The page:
We always talk about how the water crisis in California has two problems. One is an infrastructure problem, and, two: we have a management crisis. We don’t have set rules and regulations for where our water goes and how.
Cavanaugh: Can you elaborate?
Bettencourt: A good example is our own governor is saying he doesn’t have a plan for getting us out of this, and we don’t know what will happen when it starts raining. We don’t know how the system is supposed to be operated. There are no guidelines on the books anywhere right now. And in this time of drought, where you have low supply, you are seeing regulators making ad-hoc decisions. Well, there are no rules and there are no first, second, and last priorities. They are making decisions on a case-by-case basis, and that is no way to solve this.
We address the long-term shortage by expanding our water supply with more storage. Expanding the water supply for everyone increases the flexibility of our system, overall, for the environment, for agriculture, and for the communities of our state.
Cavanaugh: Is a constitutional amendment part of the initiative?
Bettencourt: The theme of this ballot is to get our priorities straight. We are taking what is already in the California Water Code that was passed in 1928. The people of California said, “This is the way we want our water used and in this priority,” and it was put in the California Water Code. Since then it has been subjectively adhered to.
But we take what was in the California Water Code—the intention of the people of California—put it into the State Constitution. And we say, “Reasonable and beneficial use of water is for people, food security, irrigation; and then everything else.” And we define what that is.
It is very simple. It is nothing new. It is already out there; but what is so important is that it addresses theimmediate, and it instantly hands down the guidelines:
So, this is how we operate the system.
This is how we make these decisions.
These are the rules and orders of operation.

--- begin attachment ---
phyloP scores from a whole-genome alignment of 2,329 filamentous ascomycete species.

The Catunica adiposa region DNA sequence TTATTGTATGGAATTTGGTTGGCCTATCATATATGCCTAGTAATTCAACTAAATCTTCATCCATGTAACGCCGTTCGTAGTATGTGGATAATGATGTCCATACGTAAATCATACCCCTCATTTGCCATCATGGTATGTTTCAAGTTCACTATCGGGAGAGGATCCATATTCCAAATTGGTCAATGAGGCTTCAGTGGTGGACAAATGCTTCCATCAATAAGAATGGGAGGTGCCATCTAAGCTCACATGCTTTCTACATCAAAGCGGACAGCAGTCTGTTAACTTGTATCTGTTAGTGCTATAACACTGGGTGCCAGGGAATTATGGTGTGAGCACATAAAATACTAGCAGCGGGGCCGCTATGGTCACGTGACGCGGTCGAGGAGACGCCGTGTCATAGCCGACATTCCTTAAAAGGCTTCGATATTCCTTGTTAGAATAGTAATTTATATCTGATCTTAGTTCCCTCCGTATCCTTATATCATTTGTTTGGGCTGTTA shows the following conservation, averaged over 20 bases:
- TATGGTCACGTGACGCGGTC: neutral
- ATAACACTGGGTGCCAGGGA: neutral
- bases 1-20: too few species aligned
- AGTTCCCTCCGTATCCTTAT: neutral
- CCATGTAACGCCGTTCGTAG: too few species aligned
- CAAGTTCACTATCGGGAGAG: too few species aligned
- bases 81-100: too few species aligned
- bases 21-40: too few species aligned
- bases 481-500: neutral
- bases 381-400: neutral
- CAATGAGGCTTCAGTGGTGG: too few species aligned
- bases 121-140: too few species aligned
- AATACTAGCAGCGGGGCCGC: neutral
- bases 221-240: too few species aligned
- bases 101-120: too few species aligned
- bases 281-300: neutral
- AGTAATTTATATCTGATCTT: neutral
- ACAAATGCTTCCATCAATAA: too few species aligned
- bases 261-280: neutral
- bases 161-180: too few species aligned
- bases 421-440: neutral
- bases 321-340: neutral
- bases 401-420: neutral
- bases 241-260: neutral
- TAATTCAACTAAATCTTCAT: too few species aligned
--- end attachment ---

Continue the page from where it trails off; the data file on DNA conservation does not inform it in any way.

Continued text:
This is how we get ourselves out of the drought.
This is how we get our system back up and running. This is how you address the short-term: by setting the priorities, making them clear, providing guidelines to the regulators so they can do their jobs on behalf of the people of California to get us out of this drought and protect us from future droughts. From an operational standpoint, this provides the certainty we need in our water supply that we just don’t have. Also, when you expand supply for everybody, you gain back flexibility in the system.
Cavanaugh: That’s great, because as we know, the proposed Temperance Flat Reservoir can move water North or South and really help out if a seismic event were to occur in the Delta. How do we get around the Environmental Species Act (ESA) rules that affect the Delta?
Bettencourt: That is all federal, and this initiative does not address federal law. This is purely California-only. However, I think, should this measure pass, it would bump against the federal statute from an infrastructure standpoint because California pays for half the cost of an infrastructure project and from an operations standpoint as well. How would the federal regulatory system affect this California measure, should it pass? A new dialogue with the federal government would have to ensue after state voters adjust the priorities for our water supply.
Cavanaugh: So “California Water 4 All” is going to address water infrastructure. Of course, you can leave the whole ESA out of the conversation. So are building dams beyond Temperance, plus the Cross-Valley Canal the top priorities?
Bettencourt: Yes, we outline four specific projects within the infrastructure component of this initiative: Temperance Flat and Sites are the two darlings of the recent new water projects. In addition, we outline raising both Shasta and San Luis, which would minimally impact the environment and maximally impact water supply. The cost is low because while you are building on existing infrastructure and having less impact on the space you are taking up, you end up capturing more water utilizing existing footprints, which is great.
So we outline those four specific projects, which leaves almost $5.5 billion for additional regional water projects with the stipulation of creating new water. One good example is our partners in the Southland have a mandate from both the state and federal governments to capture and use storm runoff, but they don’t have the mechanisms to do that.